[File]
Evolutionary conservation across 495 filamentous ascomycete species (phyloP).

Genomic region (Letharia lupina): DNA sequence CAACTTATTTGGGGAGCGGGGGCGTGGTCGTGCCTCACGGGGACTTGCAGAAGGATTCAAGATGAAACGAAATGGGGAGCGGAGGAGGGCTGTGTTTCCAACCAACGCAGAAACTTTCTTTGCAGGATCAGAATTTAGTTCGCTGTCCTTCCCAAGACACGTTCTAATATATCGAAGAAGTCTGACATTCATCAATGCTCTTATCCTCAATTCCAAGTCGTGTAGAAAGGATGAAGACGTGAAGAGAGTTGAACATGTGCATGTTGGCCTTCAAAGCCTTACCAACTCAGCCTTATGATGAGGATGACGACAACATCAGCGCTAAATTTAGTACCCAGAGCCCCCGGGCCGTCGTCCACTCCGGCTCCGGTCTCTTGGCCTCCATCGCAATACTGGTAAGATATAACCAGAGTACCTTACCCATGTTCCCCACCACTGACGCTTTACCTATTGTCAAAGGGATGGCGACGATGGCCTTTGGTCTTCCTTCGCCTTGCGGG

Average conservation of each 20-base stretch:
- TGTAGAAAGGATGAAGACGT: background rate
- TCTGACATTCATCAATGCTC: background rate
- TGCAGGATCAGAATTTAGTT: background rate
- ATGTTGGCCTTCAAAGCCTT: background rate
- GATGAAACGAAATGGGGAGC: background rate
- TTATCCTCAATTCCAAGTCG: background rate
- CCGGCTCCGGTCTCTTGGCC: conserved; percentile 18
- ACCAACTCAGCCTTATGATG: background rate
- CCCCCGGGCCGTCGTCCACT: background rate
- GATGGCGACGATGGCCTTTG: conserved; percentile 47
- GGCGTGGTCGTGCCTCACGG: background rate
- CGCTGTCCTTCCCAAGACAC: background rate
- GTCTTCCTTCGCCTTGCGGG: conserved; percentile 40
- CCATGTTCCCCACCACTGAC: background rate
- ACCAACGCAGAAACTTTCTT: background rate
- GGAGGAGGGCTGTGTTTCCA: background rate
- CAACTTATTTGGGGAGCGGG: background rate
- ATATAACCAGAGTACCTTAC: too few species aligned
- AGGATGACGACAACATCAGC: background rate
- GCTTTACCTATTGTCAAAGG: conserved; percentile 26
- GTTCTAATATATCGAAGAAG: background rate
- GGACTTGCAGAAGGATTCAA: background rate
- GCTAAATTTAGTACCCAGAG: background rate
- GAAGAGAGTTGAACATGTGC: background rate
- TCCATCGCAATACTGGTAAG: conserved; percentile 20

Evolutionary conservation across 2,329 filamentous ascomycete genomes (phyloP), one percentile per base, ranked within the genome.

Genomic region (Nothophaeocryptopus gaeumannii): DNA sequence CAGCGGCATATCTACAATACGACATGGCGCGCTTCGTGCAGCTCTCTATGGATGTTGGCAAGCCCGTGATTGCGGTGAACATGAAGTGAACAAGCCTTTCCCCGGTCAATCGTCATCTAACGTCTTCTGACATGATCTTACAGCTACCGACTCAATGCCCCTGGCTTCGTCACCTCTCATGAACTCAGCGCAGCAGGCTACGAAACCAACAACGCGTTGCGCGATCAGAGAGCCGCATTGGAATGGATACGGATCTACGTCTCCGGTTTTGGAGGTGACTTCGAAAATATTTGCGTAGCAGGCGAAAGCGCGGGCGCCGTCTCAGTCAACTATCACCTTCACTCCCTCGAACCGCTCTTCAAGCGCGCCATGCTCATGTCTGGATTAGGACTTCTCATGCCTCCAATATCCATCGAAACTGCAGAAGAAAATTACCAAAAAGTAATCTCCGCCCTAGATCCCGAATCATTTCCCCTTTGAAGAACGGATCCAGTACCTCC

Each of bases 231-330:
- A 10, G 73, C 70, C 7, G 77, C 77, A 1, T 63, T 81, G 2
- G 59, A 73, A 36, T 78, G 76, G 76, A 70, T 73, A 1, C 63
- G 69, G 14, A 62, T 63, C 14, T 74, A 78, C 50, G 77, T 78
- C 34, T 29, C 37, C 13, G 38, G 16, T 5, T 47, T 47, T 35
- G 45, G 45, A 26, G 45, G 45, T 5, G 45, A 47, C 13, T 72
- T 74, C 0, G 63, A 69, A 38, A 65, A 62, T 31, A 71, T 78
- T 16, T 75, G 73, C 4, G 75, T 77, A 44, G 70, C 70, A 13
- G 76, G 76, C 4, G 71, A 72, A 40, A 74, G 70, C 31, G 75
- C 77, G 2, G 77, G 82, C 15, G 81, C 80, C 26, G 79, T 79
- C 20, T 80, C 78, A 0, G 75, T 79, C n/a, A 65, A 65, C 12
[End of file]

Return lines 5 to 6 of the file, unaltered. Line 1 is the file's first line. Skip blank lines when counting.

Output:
- TCTGACATTCATCAATGCTC: background rate
- TGCAGGATCAGAATTTAGTT: background rate